US says Myanmar army responsible for Rohingya crisis

A newly arrived Rohingya Muslim boy, who crossed over from Myanmar into Bangladesh, carries his belonging in the rain in Palong Khali, Bangladesh, on Tuesday. (AP)
Updated 19 October 2017
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US says Myanmar army responsible for Rohingya crisis

WASHINGTON: US Secretary of State Rex Tillerson said on Wednesday the United States held Myanmar’s military leadership responsible for its harsh crackdown on the Rohingya Muslim minority.
Tillerson, however, stopped short of saying whether the United States would take any action against Myanmar’s military leaders over an offensive that has driven more than 500,000 Rohingya Muslims out of the country.
Washington has worked hard to establish close ties with Myanmar’s civilian-led government led by Nobel laureate and former dissident Aung San Suu Kyi in the face of competition from strategic rival China.
“The world can’t just stand idly by and be witness to the atrocities that are being reported in the area,” Tillerson told Washington’s Center for Strategic and International Studies think tank.
“We really hold the military leadership accountable for what’s happening,” said Tillerson, who said the United States was “extraordinarily concerned” by the situation.
Forty-three US lawmakers urged the Trump administration to reimpose US travel bans on Myanmar’s military leaders and prepare targeted sanctions against those responsible for the crackdown.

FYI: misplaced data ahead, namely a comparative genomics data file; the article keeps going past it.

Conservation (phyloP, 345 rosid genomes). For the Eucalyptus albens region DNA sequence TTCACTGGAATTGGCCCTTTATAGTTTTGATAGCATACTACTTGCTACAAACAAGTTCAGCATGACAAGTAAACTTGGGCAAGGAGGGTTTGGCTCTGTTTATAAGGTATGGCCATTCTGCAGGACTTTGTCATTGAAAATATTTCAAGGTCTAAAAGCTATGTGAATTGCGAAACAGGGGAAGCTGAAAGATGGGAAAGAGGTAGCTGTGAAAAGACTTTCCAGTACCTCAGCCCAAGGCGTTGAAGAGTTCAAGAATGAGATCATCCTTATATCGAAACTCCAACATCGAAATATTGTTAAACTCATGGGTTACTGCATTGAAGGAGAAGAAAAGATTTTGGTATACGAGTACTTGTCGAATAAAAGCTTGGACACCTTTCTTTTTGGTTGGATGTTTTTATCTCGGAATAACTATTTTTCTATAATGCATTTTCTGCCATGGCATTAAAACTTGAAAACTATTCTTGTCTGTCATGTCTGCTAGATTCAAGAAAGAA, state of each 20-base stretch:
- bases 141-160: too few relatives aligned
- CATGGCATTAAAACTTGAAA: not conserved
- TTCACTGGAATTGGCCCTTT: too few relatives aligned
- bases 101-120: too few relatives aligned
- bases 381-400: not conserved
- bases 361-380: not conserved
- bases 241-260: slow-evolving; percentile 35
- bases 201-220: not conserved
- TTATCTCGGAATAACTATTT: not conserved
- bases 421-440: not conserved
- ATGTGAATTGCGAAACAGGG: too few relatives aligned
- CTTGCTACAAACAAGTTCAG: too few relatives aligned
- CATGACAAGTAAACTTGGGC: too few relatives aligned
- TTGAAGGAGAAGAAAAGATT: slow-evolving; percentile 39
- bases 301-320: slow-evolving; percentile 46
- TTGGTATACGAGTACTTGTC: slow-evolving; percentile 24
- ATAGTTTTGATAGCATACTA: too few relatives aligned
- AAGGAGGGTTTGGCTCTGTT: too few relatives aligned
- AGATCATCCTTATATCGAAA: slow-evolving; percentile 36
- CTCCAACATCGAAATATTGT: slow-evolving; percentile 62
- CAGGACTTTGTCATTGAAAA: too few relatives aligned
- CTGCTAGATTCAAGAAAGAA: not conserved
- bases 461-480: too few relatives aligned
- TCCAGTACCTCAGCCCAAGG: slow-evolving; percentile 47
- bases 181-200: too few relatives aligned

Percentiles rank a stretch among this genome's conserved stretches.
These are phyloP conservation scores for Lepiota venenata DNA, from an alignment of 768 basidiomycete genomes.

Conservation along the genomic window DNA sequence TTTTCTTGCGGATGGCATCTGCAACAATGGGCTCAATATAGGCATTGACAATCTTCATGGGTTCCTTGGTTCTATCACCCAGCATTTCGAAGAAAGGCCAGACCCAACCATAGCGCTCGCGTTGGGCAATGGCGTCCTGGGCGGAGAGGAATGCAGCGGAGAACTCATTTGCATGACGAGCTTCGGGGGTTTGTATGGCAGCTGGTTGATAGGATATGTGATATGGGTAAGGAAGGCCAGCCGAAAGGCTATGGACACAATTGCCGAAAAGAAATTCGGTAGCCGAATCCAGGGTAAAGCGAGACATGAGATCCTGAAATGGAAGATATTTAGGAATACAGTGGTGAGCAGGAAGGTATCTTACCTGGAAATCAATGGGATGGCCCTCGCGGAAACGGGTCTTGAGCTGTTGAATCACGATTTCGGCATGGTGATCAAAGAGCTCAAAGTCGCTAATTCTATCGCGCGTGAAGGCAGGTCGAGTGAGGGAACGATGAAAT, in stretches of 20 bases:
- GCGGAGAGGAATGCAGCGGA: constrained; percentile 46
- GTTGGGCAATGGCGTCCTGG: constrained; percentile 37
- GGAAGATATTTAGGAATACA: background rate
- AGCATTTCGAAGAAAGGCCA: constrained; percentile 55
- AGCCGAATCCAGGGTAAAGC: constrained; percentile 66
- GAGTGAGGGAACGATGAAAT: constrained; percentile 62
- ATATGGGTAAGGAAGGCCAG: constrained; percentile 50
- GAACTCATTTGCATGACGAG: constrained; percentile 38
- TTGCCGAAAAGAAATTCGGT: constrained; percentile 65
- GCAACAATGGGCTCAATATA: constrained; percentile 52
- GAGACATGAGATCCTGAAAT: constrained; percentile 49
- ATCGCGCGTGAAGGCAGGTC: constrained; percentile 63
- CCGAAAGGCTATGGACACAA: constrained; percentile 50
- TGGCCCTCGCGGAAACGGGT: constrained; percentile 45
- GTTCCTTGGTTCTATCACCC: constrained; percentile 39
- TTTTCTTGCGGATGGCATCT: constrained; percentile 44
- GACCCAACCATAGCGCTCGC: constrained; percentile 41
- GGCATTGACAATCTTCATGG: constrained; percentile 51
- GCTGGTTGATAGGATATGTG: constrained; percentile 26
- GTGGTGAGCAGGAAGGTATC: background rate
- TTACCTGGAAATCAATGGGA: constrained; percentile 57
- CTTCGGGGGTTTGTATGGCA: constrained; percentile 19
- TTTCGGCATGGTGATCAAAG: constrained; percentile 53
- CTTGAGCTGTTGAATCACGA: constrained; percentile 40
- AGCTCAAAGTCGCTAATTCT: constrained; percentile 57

The request, in a letter to Tillerson from Republican and Democratic members of the House of Representatives, said Myanmar authorities “appear to be in denial of what has happened” and called for Washington to take “meaningful steps” against those who have committed human rights abuses.
Rohingya Muslims have fled Myanmar in large numbers since late August when Rohingya insurgent attacks sparked a ferocious military response, with the fleeing people accusing security forces of arson, killings and rape.
Tillerson said Washington understood Myanmar had a militancy problem, but the military had to be disciplined and restrained in the way it dealt with this and to allow access to the region “so that we can get a full accounting of the circumstances.”
“Someone, if these reports are true, is going to be held to account for that,” Tillerson said. “And it’s up to the military leadership of Burma to decide, ‘What direction do they want to play in the future of Burma?’“
Tillerson said Washington saw Myanmar, which is also known as Burma, as “an important emerging democracy,” but the Rohingya crisis was a test for the power-sharing government.
He said the United States would remain engaged, including ultimately at the United Nations “with the direction this takes.”
The European Union and the United States have been considering targeted sanctions against Myanmar’s military leadership.
Punitive measures aimed specifically at top generals are among a range of options that have been discussed, but they are wary of action that could hurt the wider economy or destabilize already tense ties between Suu Kyi and the army.